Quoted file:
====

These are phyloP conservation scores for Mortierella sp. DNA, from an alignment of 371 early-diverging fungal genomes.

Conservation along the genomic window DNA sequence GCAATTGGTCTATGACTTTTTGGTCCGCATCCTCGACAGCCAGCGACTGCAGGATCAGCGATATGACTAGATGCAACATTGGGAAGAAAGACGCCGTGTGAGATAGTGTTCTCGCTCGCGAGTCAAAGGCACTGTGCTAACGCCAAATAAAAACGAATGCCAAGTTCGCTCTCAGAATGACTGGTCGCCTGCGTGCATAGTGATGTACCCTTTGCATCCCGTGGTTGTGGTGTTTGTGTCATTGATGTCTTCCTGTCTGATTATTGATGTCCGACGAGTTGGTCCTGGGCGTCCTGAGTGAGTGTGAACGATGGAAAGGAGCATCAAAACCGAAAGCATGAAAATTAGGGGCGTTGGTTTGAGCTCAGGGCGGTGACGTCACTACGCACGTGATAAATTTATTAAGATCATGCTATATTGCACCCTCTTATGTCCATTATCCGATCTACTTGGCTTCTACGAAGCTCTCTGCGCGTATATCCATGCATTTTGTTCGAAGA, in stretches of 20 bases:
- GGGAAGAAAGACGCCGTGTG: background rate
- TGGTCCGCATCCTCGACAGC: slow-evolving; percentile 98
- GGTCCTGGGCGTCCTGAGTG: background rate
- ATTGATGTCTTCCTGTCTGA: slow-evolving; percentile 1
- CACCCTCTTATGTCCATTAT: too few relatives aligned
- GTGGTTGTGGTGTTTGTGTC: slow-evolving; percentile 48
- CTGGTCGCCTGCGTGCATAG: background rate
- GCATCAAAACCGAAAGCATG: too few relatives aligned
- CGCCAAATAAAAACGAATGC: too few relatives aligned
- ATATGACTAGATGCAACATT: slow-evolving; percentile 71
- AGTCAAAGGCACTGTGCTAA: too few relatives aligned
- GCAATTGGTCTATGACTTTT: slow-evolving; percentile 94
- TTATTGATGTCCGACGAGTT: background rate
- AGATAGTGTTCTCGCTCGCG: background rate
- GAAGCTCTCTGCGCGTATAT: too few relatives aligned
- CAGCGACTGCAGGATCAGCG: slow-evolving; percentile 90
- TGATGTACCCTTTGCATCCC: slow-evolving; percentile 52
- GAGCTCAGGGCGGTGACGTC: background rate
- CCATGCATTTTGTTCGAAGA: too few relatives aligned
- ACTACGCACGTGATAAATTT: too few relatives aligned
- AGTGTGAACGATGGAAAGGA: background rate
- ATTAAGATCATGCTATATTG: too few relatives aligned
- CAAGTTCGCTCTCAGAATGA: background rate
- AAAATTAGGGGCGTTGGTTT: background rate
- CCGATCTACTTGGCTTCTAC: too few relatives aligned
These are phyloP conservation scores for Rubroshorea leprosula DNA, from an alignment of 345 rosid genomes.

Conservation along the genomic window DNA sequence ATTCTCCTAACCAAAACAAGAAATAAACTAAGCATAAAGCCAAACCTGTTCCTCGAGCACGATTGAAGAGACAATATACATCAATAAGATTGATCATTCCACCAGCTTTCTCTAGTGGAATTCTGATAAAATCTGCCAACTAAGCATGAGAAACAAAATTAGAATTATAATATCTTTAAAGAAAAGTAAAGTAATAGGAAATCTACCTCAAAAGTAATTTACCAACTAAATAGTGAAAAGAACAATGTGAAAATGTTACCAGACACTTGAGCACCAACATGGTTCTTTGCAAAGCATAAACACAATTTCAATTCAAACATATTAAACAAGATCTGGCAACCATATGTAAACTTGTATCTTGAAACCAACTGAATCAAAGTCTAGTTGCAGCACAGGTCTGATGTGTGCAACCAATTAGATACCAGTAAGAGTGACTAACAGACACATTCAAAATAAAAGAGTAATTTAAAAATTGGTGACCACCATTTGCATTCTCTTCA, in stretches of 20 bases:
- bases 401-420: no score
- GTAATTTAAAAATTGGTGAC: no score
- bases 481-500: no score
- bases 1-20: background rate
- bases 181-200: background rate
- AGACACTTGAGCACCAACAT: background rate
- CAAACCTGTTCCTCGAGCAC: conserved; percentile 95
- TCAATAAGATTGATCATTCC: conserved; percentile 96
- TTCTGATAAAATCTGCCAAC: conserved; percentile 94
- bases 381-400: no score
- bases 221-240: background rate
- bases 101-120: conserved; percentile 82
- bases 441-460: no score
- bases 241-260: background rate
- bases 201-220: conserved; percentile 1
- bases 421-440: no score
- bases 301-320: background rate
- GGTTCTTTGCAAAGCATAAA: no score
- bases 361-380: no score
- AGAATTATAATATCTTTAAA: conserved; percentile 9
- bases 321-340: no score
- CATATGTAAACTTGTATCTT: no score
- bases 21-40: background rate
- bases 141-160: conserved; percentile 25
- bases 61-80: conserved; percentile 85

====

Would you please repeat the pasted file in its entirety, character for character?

These are phyloP conservation scores for Mortierella sp. DNA, from an alignment of 371 early-diverging fungal genomes.

Conservation along the genomic window DNA sequence GCAATTGGTCTATGACTTTTTGGTCCGCATCCTCGACAGCCAGCGACTGCAGGATCAGCGATATGACTAGATGCAACATTGGGAAGAAAGACGCCGTGTGAGATAGTGTTCTCGCTCGCGAGTCAAAGGCACTGTGCTAACGCCAAATAAAAACGAATGCCAAGTTCGCTCTCAGAATGACTGGTCGCCTGCGTGCATAGTGATGTACCCTTTGCATCCCGTGGTTGTGGTGTTTGTGTCATTGATGTCTTCCTGTCTGATTATTGATGTCCGACGAGTTGGTCCTGGGCGTCCTGAGTGAGTGTGAACGATGGAAAGGAGCATCAAAACCGAAAGCATGAAAATTAGGGGCGTTGGTTTGAGCTCAGGGCGGTGACGTCACTACGCACGTGATAAATTTATTAAGATCATGCTATATTGCACCCTCTTATGTCCATTATCCGATCTACTTGGCTTCTACGAAGCTCTCTGCGCGTATATCCATGCATTTTGTTCGAAGA, in stretches of 20 bases:
- GGGAAGAAAGACGCCGTGTG: background rate
- TGGTCCGCATCCTCGACAGC: slow-evolving; percentile 98
- GGTCCTGGGCGTCCTGAGTG: background rate
- ATTGATGTCTTCCTGTCTGA: slow-evolving; percentile 1
- CACCCTCTTATGTCCATTAT: too few relatives aligned
- GTGGTTGTGGTGTTTGTGTC: slow-evolving; percentile 48
- CTGGTCGCCTGCGTGCATAG: background rate
- GCATCAAAACCGAAAGCATG: too few relatives aligned
- CGCCAAATAAAAACGAATGC: too few relatives aligned
- ATATGACTAGATGCAACATT: slow-evolving; percentile 71
- AGTCAAAGGCACTGTGCTAA: too few relatives aligned
- GCAATTGGTCTATGACTTTT: slow-evolving; percentile 94
- TTATTGATGTCCGACGAGTT: background rate
- AGATAGTGTTCTCGCTCGCG: background rate
- GAAGCTCTCTGCGCGTATAT: too few relatives aligned
- CAGCGACTGCAGGATCAGCG: slow-evolving; percentile 90
- TGATGTACCCTTTGCATCCC: slow-evolving; percentile 52
- GAGCTCAGGGCGGTGACGTC: background rate
- CCATGCATTTTGTTCGAAGA: too few relatives aligned
- ACTACGCACGTGATAAATTT: too few relatives aligned
- AGTGTGAACGATGGAAAGGA: background rate
- ATTAAGATCATGCTATATTG: too few relatives aligned
- CAAGTTCGCTCTCAGAATGA: background rate
- AAAATTAGGGGCGTTGGTTT: background rate
- CCGATCTACTTGGCTTCTAC: too few relatives aligned
These are phyloP conservation scores for Rubroshorea leprosula DNA, from an alignment of 345 rosid genomes.

Conservation along the genomic window DNA sequence ATTCTCCTAACCAAAACAAGAAATAAACTAAGCATAAAGCCAAACCTGTTCCTCGAGCACGATTGAAGAGACAATATACATCAATAAGATTGATCATTCCACCAGCTTTCTCTAGTGGAATTCTGATAAAATCTGCCAACTAAGCATGAGAAACAAAATTAGAATTATAATATCTTTAAAGAAAAGTAAAGTAATAGGAAATCTACCTCAAAAGTAATTTACCAACTAAATAGTGAAAAGAACAATGTGAAAATGTTACCAGACACTTGAGCACCAACATGGTTCTTTGCAAAGCATAAACACAATTTCAATTCAAACATATTAAACAAGATCTGGCAACCATATGTAAACTTGTATCTTGAAACCAACTGAATCAAAGTCTAGTTGCAGCACAGGTCTGATGTGTGCAACCAATTAGATACCAGTAAGAGTGACTAACAGACACATTCAAAATAAAAGAGTAATTTAAAAATTGGTGACCACCATTTGCATTCTCTTCA, in stretches of 20 bases:
- bases 401-420: no score
- GTAATTTAAAAATTGGTGAC: no score
- bases 481-500: no score
- bases 1-20: background rate
- bases 181-200: background rate
- AGACACTTGAGCACCAACAT: background rate
- CAAACCTGTTCCTCGAGCAC: conserved; percentile 95
- TCAATAAGATTGATCATTCC: conserved; percentile 96
- TTCTGATAAAATCTGCCAAC: conserved; percentile 94
- bases 381-400: no score
- bases 221-240: background rate
- bases 101-120: conserved; percentile 82
- bases 441-460: no score
- bases 241-260: background rate
- bases 201-220: conserved; percentile 1
- bases 421-440: no score
- bases 301-320: background rate
- GGTTCTTTGCAAAGCATAAA: no score
- bases 361-380: no score
- AGAATTATAATATCTTTAAA: conserved; percentile 9
- bases 321-340: no score
- CATATGTAAACTTGTATCTT: no score
- bases 21-40: background rate
- bases 141-160: conserved; percentile 25
- bases 61-80: conserved; percentile 85